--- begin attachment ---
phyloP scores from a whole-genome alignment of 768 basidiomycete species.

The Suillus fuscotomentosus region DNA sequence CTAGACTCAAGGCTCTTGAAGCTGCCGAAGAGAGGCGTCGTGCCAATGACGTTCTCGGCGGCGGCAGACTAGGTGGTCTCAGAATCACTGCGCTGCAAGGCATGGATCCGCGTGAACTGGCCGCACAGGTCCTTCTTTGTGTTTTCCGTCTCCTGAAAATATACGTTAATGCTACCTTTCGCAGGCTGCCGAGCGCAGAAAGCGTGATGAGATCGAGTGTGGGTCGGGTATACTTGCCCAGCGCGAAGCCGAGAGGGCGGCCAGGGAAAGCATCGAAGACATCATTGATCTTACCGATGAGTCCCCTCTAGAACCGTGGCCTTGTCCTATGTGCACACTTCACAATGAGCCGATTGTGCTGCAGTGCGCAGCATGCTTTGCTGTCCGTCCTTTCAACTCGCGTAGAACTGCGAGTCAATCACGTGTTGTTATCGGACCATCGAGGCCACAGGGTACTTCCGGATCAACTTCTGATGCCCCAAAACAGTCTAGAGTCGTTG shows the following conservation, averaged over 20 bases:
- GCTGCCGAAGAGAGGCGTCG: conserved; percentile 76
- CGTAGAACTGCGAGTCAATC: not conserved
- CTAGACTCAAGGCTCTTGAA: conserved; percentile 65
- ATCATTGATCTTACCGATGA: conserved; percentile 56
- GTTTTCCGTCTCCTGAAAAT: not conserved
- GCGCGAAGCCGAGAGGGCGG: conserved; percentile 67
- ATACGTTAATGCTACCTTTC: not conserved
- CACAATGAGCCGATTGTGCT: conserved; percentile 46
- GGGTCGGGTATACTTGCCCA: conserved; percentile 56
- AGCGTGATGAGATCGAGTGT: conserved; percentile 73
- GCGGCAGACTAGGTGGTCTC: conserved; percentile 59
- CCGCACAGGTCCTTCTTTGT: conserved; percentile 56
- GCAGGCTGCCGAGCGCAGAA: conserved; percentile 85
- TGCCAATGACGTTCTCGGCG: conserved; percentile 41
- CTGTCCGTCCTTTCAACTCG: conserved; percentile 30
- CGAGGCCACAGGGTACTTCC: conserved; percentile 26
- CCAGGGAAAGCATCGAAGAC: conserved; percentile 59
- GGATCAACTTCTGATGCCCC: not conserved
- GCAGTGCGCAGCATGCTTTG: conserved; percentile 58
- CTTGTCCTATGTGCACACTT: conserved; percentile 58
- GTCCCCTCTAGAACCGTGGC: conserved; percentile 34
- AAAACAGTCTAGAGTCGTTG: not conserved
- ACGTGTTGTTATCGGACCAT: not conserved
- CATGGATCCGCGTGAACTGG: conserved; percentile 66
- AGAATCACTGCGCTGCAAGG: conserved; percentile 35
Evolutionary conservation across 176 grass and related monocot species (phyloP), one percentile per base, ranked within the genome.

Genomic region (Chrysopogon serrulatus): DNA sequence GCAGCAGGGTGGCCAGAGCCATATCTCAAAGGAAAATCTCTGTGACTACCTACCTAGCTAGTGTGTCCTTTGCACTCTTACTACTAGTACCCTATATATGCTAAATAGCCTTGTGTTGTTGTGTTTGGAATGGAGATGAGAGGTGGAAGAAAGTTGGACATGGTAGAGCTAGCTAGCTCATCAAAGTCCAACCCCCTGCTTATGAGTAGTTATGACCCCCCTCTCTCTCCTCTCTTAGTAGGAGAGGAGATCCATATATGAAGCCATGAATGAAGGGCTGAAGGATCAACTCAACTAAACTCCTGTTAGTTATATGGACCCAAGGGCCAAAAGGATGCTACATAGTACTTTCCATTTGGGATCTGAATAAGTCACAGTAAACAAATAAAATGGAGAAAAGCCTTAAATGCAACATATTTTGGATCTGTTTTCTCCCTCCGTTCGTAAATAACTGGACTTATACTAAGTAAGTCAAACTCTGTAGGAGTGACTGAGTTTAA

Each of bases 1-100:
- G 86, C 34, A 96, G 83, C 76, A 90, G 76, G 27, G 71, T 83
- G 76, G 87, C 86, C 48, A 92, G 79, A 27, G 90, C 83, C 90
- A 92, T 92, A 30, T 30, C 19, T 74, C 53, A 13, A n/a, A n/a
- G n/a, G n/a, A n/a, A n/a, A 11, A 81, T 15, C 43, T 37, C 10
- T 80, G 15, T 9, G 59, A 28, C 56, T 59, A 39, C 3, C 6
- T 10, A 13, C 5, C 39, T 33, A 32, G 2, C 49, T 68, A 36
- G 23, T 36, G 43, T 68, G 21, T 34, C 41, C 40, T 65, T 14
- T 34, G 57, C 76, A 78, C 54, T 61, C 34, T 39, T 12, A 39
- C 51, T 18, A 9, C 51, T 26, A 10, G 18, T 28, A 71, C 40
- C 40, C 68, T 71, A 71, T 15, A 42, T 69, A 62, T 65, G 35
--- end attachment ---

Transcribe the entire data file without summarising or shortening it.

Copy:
phyloP scores from a whole-genome alignment of 768 basidiomycete species.

The Suillus fuscotomentosus region DNA sequence CTAGACTCAAGGCTCTTGAAGCTGCCGAAGAGAGGCGTCGTGCCAATGACGTTCTCGGCGGCGGCAGACTAGGTGGTCTCAGAATCACTGCGCTGCAAGGCATGGATCCGCGTGAACTGGCCGCACAGGTCCTTCTTTGTGTTTTCCGTCTCCTGAAAATATACGTTAATGCTACCTTTCGCAGGCTGCCGAGCGCAGAAAGCGTGATGAGATCGAGTGTGGGTCGGGTATACTTGCCCAGCGCGAAGCCGAGAGGGCGGCCAGGGAAAGCATCGAAGACATCATTGATCTTACCGATGAGTCCCCTCTAGAACCGTGGCCTTGTCCTATGTGCACACTTCACAATGAGCCGATTGTGCTGCAGTGCGCAGCATGCTTTGCTGTCCGTCCTTTCAACTCGCGTAGAACTGCGAGTCAATCACGTGTTGTTATCGGACCATCGAGGCCACAGGGTACTTCCGGATCAACTTCTGATGCCCCAAAACAGTCTAGAGTCGTTG shows the following conservation, averaged over 20 bases:
- GCTGCCGAAGAGAGGCGTCG: conserved; percentile 76
- CGTAGAACTGCGAGTCAATC: not conserved
- CTAGACTCAAGGCTCTTGAA: conserved; percentile 65
- ATCATTGATCTTACCGATGA: conserved; percentile 56
- GTTTTCCGTCTCCTGAAAAT: not conserved
- GCGCGAAGCCGAGAGGGCGG: conserved; percentile 67
- ATACGTTAATGCTACCTTTC: not conserved
- CACAATGAGCCGATTGTGCT: conserved; percentile 46
- GGGTCGGGTATACTTGCCCA: conserved; percentile 56
- AGCGTGATGAGATCGAGTGT: conserved; percentile 73
- GCGGCAGACTAGGTGGTCTC: conserved; percentile 59
- CCGCACAGGTCCTTCTTTGT: conserved; percentile 56
- GCAGGCTGCCGAGCGCAGAA: conserved; percentile 85
- TGCCAATGACGTTCTCGGCG: conserved; percentile 41
- CTGTCCGTCCTTTCAACTCG: conserved; percentile 30
- CGAGGCCACAGGGTACTTCC: conserved; percentile 26
- CCAGGGAAAGCATCGAAGAC: conserved; percentile 59
- GGATCAACTTCTGATGCCCC: not conserved
- GCAGTGCGCAGCATGCTTTG: conserved; percentile 58
- CTTGTCCTATGTGCACACTT: conserved; percentile 58
- GTCCCCTCTAGAACCGTGGC: conserved; percentile 34
- AAAACAGTCTAGAGTCGTTG: not conserved
- ACGTGTTGTTATCGGACCAT: not conserved
- CATGGATCCGCGTGAACTGG: conserved; percentile 66
- AGAATCACTGCGCTGCAAGG: conserved; percentile 35
Evolutionary conservation across 176 grass and related monocot species (phyloP), one percentile per base, ranked within the genome.

Genomic region (Chrysopogon serrulatus): DNA sequence GCAGCAGGGTGGCCAGAGCCATATCTCAAAGGAAAATCTCTGTGACTACCTACCTAGCTAGTGTGTCCTTTGCACTCTTACTACTAGTACCCTATATATGCTAAATAGCCTTGTGTTGTTGTGTTTGGAATGGAGATGAGAGGTGGAAGAAAGTTGGACATGGTAGAGCTAGCTAGCTCATCAAAGTCCAACCCCCTGCTTATGAGTAGTTATGACCCCCCTCTCTCTCCTCTCTTAGTAGGAGAGGAGATCCATATATGAAGCCATGAATGAAGGGCTGAAGGATCAACTCAACTAAACTCCTGTTAGTTATATGGACCCAAGGGCCAAAAGGATGCTACATAGTACTTTCCATTTGGGATCTGAATAAGTCACAGTAAACAAATAAAATGGAGAAAAGCCTTAAATGCAACATATTTTGGATCTGTTTTCTCCCTCCGTTCGTAAATAACTGGACTTATACTAAGTAAGTCAAACTCTGTAGGAGTGACTGAGTTTAA

Each of bases 1-100:
- G 86, C 34, A 96, G 83, C 76, A 90, G 76, G 27, G 71, T 83
- G 76, G 87, C 86, C 48, A 92, G 79, A 27, G 90, C 83, C 90
- A 92, T 92, A 30, T 30, C 19, T 74, C 53, A 13, A n/a, A n/a
- G n/a, G n/a, A n/a, A n/a, A 11, A 81, T 15, C 43, T 37, C 10
- T 80, G 15, T 9, G 59, A 28, C 56, T 59, A 39, C 3, C 6
- T 10, A 13, C 5, C 39, T 33, A 32, G 2, C 49, T 68, A 36
- G 23, T 36, G 43, T 68, G 21, T 34, C 41, C 40, T 65, T 14
- T 34, G 57, C 76, A 78, C 54, T 61, C 34, T 39, T 12, A 39
- C 51, T 18, A 9, C 51, T 26, A 10, G 18, T 28, A 71, C 40
- C 40, C 68, T 71, A 71, T 15, A 42, T 69, A 62, T 65, G 35